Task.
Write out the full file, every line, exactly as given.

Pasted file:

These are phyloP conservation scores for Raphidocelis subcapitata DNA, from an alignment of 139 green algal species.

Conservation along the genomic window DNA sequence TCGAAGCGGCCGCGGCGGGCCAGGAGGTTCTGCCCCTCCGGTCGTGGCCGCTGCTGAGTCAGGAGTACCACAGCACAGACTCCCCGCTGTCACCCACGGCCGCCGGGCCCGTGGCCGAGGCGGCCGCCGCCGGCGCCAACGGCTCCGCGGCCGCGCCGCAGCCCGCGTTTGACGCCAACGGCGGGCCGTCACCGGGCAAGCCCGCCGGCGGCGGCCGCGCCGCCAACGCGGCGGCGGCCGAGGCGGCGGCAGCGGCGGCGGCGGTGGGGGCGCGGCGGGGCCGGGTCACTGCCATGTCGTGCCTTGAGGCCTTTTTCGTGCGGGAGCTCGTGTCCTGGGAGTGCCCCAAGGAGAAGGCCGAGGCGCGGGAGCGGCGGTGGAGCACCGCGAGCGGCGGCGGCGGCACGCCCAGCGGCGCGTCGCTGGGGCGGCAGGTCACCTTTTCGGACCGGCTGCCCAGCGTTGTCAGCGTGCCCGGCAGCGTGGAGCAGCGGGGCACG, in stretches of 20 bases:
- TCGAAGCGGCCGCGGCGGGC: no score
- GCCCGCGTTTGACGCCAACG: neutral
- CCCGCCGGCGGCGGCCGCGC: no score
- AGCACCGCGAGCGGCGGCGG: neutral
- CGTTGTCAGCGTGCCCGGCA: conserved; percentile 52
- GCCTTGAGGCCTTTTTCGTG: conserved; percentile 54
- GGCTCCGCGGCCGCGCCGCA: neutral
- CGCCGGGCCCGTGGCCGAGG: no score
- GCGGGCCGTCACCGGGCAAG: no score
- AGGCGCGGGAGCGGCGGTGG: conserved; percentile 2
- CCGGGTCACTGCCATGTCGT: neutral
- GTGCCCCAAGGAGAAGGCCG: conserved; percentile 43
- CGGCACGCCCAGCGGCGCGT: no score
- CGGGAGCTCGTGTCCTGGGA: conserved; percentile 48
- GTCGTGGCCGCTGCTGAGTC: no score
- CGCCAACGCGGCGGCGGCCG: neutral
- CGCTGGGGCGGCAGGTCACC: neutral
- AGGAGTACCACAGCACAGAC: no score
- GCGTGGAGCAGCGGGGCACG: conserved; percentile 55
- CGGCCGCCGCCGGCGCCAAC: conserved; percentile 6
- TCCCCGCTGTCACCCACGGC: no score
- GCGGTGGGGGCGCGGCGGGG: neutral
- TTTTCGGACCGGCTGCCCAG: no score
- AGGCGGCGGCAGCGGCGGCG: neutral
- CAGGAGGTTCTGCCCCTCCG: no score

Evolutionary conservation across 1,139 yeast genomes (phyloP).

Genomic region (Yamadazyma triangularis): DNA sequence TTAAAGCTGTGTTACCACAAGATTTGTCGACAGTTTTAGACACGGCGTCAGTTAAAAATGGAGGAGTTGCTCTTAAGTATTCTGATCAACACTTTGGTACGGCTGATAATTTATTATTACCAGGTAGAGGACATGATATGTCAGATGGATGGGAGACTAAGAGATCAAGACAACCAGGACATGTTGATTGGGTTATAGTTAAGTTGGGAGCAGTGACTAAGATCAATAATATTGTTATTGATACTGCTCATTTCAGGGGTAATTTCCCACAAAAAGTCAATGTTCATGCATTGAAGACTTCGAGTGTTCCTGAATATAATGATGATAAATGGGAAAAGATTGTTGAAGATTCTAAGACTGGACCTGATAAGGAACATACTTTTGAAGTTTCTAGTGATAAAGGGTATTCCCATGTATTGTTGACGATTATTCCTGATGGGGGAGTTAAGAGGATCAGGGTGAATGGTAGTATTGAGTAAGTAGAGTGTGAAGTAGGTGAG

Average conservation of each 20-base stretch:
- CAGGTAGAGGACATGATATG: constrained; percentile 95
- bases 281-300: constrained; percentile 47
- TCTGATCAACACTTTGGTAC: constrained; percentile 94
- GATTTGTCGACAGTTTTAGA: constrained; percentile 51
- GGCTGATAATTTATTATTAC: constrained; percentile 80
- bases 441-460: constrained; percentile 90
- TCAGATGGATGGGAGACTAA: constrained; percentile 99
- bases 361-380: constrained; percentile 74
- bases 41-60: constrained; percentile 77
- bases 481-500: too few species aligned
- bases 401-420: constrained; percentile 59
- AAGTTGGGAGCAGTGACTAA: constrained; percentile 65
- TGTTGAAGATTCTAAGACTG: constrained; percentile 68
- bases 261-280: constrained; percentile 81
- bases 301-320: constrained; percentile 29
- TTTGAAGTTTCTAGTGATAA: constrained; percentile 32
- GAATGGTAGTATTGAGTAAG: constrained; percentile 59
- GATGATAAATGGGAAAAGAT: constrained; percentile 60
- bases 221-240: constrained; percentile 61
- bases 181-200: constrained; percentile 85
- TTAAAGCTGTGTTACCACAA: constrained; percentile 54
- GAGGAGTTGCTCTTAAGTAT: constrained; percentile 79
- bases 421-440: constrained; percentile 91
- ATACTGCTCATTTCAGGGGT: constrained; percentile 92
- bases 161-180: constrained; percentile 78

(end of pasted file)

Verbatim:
These are phyloP conservation scores for Raphidocelis subcapitata DNA, from an alignment of 139 green algal species.

Conservation along the genomic window DNA sequence TCGAAGCGGCCGCGGCGGGCCAGGAGGTTCTGCCCCTCCGGTCGTGGCCGCTGCTGAGTCAGGAGTACCACAGCACAGACTCCCCGCTGTCACCCACGGCCGCCGGGCCCGTGGCCGAGGCGGCCGCCGCCGGCGCCAACGGCTCCGCGGCCGCGCCGCAGCCCGCGTTTGACGCCAACGGCGGGCCGTCACCGGGCAAGCCCGCCGGCGGCGGCCGCGCCGCCAACGCGGCGGCGGCCGAGGCGGCGGCAGCGGCGGCGGCGGTGGGGGCGCGGCGGGGCCGGGTCACTGCCATGTCGTGCCTTGAGGCCTTTTTCGTGCGGGAGCTCGTGTCCTGGGAGTGCCCCAAGGAGAAGGCCGAGGCGCGGGAGCGGCGGTGGAGCACCGCGAGCGGCGGCGGCGGCACGCCCAGCGGCGCGTCGCTGGGGCGGCAGGTCACCTTTTCGGACCGGCTGCCCAGCGTTGTCAGCGTGCCCGGCAGCGTGGAGCAGCGGGGCACG, in stretches of 20 bases:
- TCGAAGCGGCCGCGGCGGGC: no score
- GCCCGCGTTTGACGCCAACG: neutral
- CCCGCCGGCGGCGGCCGCGC: no score
- AGCACCGCGAGCGGCGGCGG: neutral
- CGTTGTCAGCGTGCCCGGCA: conserved; percentile 52
- GCCTTGAGGCCTTTTTCGTG: conserved; percentile 54
- GGCTCCGCGGCCGCGCCGCA: neutral
- CGCCGGGCCCGTGGCCGAGG: no score
- GCGGGCCGTCACCGGGCAAG: no score
- AGGCGCGGGAGCGGCGGTGG: conserved; percentile 2
- CCGGGTCACTGCCATGTCGT: neutral
- GTGCCCCAAGGAGAAGGCCG: conserved; percentile 43
- CGGCACGCCCAGCGGCGCGT: no score
- CGGGAGCTCGTGTCCTGGGA: conserved; percentile 48
- GTCGTGGCCGCTGCTGAGTC: no score
- CGCCAACGCGGCGGCGGCCG: neutral
- CGCTGGGGCGGCAGGTCACC: neutral
- AGGAGTACCACAGCACAGAC: no score
- GCGTGGAGCAGCGGGGCACG: conserved; percentile 55
- CGGCCGCCGCCGGCGCCAAC: conserved; percentile 6
- TCCCCGCTGTCACCCACGGC: no score
- GCGGTGGGGGCGCGGCGGGG: neutral
- TTTTCGGACCGGCTGCCCAG: no score
- AGGCGGCGGCAGCGGCGGCG: neutral
- CAGGAGGTTCTGCCCCTCCG: no score

Evolutionary conservation across 1,139 yeast genomes (phyloP).

Genomic region (Yamadazyma triangularis): DNA sequence TTAAAGCTGTGTTACCACAAGATTTGTCGACAGTTTTAGACACGGCGTCAGTTAAAAATGGAGGAGTTGCTCTTAAGTATTCTGATCAACACTTTGGTACGGCTGATAATTTATTATTACCAGGTAGAGGACATGATATGTCAGATGGATGGGAGACTAAGAGATCAAGACAACCAGGACATGTTGATTGGGTTATAGTTAAGTTGGGAGCAGTGACTAAGATCAATAATATTGTTATTGATACTGCTCATTTCAGGGGTAATTTCCCACAAAAAGTCAATGTTCATGCATTGAAGACTTCGAGTGTTCCTGAATATAATGATGATAAATGGGAAAAGATTGTTGAAGATTCTAAGACTGGACCTGATAAGGAACATACTTTTGAAGTTTCTAGTGATAAAGGGTATTCCCATGTATTGTTGACGATTATTCCTGATGGGGGAGTTAAGAGGATCAGGGTGAATGGTAGTATTGAGTAAGTAGAGTGTGAAGTAGGTGAG

Average conservation of each 20-base stretch:
- CAGGTAGAGGACATGATATG: constrained; percentile 95
- bases 281-300: constrained; percentile 47
- TCTGATCAACACTTTGGTAC: constrained; percentile 94
- GATTTGTCGACAGTTTTAGA: constrained; percentile 51
- GGCTGATAATTTATTATTAC: constrained; percentile 80
- bases 441-460: constrained; percentile 90
- TCAGATGGATGGGAGACTAA: constrained; percentile 99
- bases 361-380: constrained; percentile 74
- bases 41-60: constrained; percentile 77
- bases 481-500: too few species aligned
- bases 401-420: constrained; percentile 59
- AAGTTGGGAGCAGTGACTAA: constrained; percentile 65
- TGTTGAAGATTCTAAGACTG: constrained; percentile 68
- bases 261-280: constrained; percentile 81
- bases 301-320: constrained; percentile 29
- TTTGAAGTTTCTAGTGATAA: constrained; percentile 32
- GAATGGTAGTATTGAGTAAG: constrained; percentile 59
- GATGATAAATGGGAAAAGAT: constrained; percentile 60
- bases 221-240: constrained; percentile 61
- bases 181-200: constrained; percentile 85
- TTAAAGCTGTGTTACCACAA: constrained; percentile 54
- GAGGAGTTGCTCTTAAGTAT: constrained; percentile 79
- bases 421-440: constrained; percentile 91
- ATACTGCTCATTTCAGGGGT: constrained; percentile 92
- bases 161-180: constrained; percentile 78